Julie: The Black Keys have a bass player now anyway, a friend of ours plays bass for them as he's a sick bass player.

Lindsey: But bass is awesome, bass is fun. I'll probably pick up a bass on some later songs (laughs)


No 'slap' bass though surely? ('Seinfield' intro)

Julie: Are you kidding that'd be cool

Lindsey: if I could I totally would!


How have you found UK shows in comparison to L.A audiences?

Julie: We haven't played in L.A in 2 years now.

Lindsey: No! maybe a year, whenever the smell was
.

The 'smell'?

Lindsey: (laughs) it's a venue in L.A, whenever that was, that was the last time.

Julie: I think there might be more men at the shows here than girls.

Lindsey: yeah last night there was a lot of guys at the front which sometimes makes it harder to gauge if there are any girls in.


It's sometimes said that UK audiences are more reserved and just wait to be entertained where some audiences in Europe like Spain for example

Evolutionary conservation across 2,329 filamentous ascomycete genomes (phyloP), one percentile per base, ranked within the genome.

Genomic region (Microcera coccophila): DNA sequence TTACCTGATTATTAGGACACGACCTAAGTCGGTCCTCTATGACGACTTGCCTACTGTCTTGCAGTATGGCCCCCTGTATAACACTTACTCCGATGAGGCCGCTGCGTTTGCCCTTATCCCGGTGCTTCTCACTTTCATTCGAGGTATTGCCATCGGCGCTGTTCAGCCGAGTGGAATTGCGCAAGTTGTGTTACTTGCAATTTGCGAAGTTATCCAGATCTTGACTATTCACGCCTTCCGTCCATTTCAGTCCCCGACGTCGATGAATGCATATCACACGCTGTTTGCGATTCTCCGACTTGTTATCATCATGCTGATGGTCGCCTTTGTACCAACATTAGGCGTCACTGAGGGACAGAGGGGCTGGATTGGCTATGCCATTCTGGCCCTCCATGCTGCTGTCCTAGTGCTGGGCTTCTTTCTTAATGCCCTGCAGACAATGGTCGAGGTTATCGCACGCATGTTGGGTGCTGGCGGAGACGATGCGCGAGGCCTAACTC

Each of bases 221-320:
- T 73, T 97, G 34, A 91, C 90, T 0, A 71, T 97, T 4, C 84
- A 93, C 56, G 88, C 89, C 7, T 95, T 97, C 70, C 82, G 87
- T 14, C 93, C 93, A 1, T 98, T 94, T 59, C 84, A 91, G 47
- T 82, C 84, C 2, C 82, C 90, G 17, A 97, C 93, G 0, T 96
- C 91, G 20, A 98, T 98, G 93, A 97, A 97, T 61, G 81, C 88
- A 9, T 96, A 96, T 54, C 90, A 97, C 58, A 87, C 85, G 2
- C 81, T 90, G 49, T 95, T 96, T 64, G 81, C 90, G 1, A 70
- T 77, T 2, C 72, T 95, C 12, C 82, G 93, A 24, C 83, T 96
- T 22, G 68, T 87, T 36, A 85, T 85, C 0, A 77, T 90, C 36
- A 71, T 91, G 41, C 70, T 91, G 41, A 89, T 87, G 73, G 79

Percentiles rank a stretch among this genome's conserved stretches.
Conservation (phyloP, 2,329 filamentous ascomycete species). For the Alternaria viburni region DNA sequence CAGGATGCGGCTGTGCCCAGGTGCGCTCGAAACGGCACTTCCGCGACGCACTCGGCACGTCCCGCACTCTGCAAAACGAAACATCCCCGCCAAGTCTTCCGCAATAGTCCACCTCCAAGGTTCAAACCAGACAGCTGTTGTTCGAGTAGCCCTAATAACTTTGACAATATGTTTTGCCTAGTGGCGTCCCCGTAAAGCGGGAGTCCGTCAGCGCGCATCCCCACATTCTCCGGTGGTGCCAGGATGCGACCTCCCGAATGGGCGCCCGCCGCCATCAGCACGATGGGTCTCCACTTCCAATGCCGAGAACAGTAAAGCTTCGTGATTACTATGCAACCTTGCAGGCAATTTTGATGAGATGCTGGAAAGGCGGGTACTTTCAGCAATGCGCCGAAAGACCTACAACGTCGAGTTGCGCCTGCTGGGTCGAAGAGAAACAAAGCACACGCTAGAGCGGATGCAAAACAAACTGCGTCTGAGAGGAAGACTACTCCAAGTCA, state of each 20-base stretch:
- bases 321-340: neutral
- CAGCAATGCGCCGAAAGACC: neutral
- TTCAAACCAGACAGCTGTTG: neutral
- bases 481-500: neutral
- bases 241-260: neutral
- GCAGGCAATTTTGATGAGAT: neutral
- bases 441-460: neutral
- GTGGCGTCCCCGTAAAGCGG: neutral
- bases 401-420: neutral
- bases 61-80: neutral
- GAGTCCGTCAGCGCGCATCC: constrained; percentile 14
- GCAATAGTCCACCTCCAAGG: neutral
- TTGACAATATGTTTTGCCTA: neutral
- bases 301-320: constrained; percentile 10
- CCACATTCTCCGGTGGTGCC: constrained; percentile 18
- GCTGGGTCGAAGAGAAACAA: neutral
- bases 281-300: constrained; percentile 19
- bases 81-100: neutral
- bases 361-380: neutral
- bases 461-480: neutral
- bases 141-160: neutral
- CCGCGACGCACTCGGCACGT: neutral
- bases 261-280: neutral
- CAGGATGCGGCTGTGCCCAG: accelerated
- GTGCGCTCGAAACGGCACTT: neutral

are 'with you' from the first song, what do you think?


Julie: Yeah but L.A. is that times a million where everyone is the son of the head of a record company or something and has their own band or whatever.

Lindsey: I'm sure it can be like that everywhere, we've had some of the craziest shows in London too. Brighton as well. The last time we played here at the end of our tour in January at 'The Haunt' there was crowd surfing and moshing, it was awesome.


You have a supporter in Vincent Gallo, how did that come about?